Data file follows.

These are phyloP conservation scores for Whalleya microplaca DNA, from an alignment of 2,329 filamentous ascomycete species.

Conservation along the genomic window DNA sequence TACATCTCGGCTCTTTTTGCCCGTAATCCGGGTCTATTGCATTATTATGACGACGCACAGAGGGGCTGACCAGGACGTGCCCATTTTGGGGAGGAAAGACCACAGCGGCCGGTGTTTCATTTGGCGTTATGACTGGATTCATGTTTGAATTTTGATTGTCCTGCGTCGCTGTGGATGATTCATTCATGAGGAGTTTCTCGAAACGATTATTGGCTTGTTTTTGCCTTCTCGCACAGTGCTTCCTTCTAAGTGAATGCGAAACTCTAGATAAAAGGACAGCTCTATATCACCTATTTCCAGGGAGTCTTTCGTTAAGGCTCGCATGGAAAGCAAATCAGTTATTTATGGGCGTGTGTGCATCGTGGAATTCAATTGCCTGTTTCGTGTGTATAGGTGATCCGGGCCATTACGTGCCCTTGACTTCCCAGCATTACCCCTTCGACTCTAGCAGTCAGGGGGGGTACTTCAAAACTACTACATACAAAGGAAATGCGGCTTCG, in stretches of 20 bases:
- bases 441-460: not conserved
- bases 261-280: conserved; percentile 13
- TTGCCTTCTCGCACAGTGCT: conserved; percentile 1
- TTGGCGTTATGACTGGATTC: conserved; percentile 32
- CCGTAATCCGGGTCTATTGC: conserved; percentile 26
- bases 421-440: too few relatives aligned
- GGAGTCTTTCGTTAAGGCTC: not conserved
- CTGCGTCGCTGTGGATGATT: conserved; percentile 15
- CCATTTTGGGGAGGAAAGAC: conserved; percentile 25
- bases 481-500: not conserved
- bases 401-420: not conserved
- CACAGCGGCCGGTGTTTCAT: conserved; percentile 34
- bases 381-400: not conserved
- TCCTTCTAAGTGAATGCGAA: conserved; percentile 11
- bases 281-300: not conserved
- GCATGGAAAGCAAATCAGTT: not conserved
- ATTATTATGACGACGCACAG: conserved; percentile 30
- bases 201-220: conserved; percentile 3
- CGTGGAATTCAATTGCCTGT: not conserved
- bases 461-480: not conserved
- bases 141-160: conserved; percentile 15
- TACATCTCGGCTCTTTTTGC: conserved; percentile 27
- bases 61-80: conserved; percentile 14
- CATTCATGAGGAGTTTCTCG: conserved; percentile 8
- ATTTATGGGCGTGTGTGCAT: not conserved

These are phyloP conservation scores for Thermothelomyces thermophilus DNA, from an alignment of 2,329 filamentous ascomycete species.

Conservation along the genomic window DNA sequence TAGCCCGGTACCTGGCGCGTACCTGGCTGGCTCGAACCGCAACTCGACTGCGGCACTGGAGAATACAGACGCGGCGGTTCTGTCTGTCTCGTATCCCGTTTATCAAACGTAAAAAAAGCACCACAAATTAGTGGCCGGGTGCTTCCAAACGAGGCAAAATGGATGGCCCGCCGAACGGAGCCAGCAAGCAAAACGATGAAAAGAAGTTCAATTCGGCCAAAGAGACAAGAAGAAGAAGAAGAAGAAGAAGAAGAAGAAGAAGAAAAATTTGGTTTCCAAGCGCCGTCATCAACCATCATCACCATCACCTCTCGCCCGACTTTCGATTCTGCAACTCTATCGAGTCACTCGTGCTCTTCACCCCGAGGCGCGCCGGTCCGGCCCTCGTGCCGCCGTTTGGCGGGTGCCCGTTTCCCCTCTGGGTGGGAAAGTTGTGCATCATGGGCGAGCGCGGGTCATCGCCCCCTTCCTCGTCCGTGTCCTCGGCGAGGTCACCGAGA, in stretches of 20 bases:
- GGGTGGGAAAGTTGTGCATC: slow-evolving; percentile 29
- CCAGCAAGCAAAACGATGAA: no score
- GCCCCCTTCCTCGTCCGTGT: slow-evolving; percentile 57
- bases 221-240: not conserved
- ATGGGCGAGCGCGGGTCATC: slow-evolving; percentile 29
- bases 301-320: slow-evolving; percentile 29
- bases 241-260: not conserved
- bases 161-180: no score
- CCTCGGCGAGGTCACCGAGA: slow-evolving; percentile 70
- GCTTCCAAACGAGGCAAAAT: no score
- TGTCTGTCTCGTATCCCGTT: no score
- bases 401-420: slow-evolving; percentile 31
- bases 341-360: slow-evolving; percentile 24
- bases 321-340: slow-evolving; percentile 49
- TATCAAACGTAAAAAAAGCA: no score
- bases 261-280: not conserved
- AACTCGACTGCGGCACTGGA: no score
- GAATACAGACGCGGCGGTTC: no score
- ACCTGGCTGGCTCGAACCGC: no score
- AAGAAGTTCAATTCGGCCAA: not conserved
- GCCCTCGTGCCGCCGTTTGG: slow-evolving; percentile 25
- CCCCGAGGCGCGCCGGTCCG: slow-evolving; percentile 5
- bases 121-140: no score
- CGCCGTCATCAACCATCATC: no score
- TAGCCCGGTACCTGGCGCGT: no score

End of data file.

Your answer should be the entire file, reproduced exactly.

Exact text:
These are phyloP conservation scores for Whalleya microplaca DNA, from an alignment of 2,329 filamentous ascomycete species.

Conservation along the genomic window DNA sequence TACATCTCGGCTCTTTTTGCCCGTAATCCGGGTCTATTGCATTATTATGACGACGCACAGAGGGGCTGACCAGGACGTGCCCATTTTGGGGAGGAAAGACCACAGCGGCCGGTGTTTCATTTGGCGTTATGACTGGATTCATGTTTGAATTTTGATTGTCCTGCGTCGCTGTGGATGATTCATTCATGAGGAGTTTCTCGAAACGATTATTGGCTTGTTTTTGCCTTCTCGCACAGTGCTTCCTTCTAAGTGAATGCGAAACTCTAGATAAAAGGACAGCTCTATATCACCTATTTCCAGGGAGTCTTTCGTTAAGGCTCGCATGGAAAGCAAATCAGTTATTTATGGGCGTGTGTGCATCGTGGAATTCAATTGCCTGTTTCGTGTGTATAGGTGATCCGGGCCATTACGTGCCCTTGACTTCCCAGCATTACCCCTTCGACTCTAGCAGTCAGGGGGGGTACTTCAAAACTACTACATACAAAGGAAATGCGGCTTCG, in stretches of 20 bases:
- bases 441-460: not conserved
- bases 261-280: conserved; percentile 13
- TTGCCTTCTCGCACAGTGCT: conserved; percentile 1
- TTGGCGTTATGACTGGATTC: conserved; percentile 32
- CCGTAATCCGGGTCTATTGC: conserved; percentile 26
- bases 421-440: too few relatives aligned
- GGAGTCTTTCGTTAAGGCTC: not conserved
- CTGCGTCGCTGTGGATGATT: conserved; percentile 15
- CCATTTTGGGGAGGAAAGAC: conserved; percentile 25
- bases 481-500: not conserved
- bases 401-420: not conserved
- CACAGCGGCCGGTGTTTCAT: conserved; percentile 34
- bases 381-400: not conserved
- TCCTTCTAAGTGAATGCGAA: conserved; percentile 11
- bases 281-300: not conserved
- GCATGGAAAGCAAATCAGTT: not conserved
- ATTATTATGACGACGCACAG: conserved; percentile 30
- bases 201-220: conserved; percentile 3
- CGTGGAATTCAATTGCCTGT: not conserved
- bases 461-480: not conserved
- bases 141-160: conserved; percentile 15
- TACATCTCGGCTCTTTTTGC: conserved; percentile 27
- bases 61-80: conserved; percentile 14
- CATTCATGAGGAGTTTCTCG: conserved; percentile 8
- ATTTATGGGCGTGTGTGCAT: not conserved

These are phyloP conservation scores for Thermothelomyces thermophilus DNA, from an alignment of 2,329 filamentous ascomycete species.

Conservation along the genomic window DNA sequence TAGCCCGGTACCTGGCGCGTACCTGGCTGGCTCGAACCGCAACTCGACTGCGGCACTGGAGAATACAGACGCGGCGGTTCTGTCTGTCTCGTATCCCGTTTATCAAACGTAAAAAAAGCACCACAAATTAGTGGCCGGGTGCTTCCAAACGAGGCAAAATGGATGGCCCGCCGAACGGAGCCAGCAAGCAAAACGATGAAAAGAAGTTCAATTCGGCCAAAGAGACAAGAAGAAGAAGAAGAAGAAGAAGAAGAAGAAGAAGAAAAATTTGGTTTCCAAGCGCCGTCATCAACCATCATCACCATCACCTCTCGCCCGACTTTCGATTCTGCAACTCTATCGAGTCACTCGTGCTCTTCACCCCGAGGCGCGCCGGTCCGGCCCTCGTGCCGCCGTTTGGCGGGTGCCCGTTTCCCCTCTGGGTGGGAAAGTTGTGCATCATGGGCGAGCGCGGGTCATCGCCCCCTTCCTCGTCCGTGTCCTCGGCGAGGTCACCGAGA, in stretches of 20 bases:
- GGGTGGGAAAGTTGTGCATC: slow-evolving; percentile 29
- CCAGCAAGCAAAACGATGAA: no score
- GCCCCCTTCCTCGTCCGTGT: slow-evolving; percentile 57
- bases 221-240: not conserved
- ATGGGCGAGCGCGGGTCATC: slow-evolving; percentile 29
- bases 301-320: slow-evolving; percentile 29
- bases 241-260: not conserved
- bases 161-180: no score
- CCTCGGCGAGGTCACCGAGA: slow-evolving; percentile 70
- GCTTCCAAACGAGGCAAAAT: no score
- TGTCTGTCTCGTATCCCGTT: no score
- bases 401-420: slow-evolving; percentile 31
- bases 341-360: slow-evolving; percentile 24
- bases 321-340: slow-evolving; percentile 49
- TATCAAACGTAAAAAAAGCA: no score
- bases 261-280: not conserved
- AACTCGACTGCGGCACTGGA: no score
- GAATACAGACGCGGCGGTTC: no score
- ACCTGGCTGGCTCGAACCGC: no score
- AAGAAGTTCAATTCGGCCAA: not conserved
- GCCCTCGTGCCGCCGTTTGG: slow-evolving; percentile 25
- CCCCGAGGCGCGCCGGTCCG: slow-evolving; percentile 5
- bases 121-140: no score
- CGCCGTCATCAACCATCATC: no score
- TAGCCCGGTACCTGGCGCGT: no score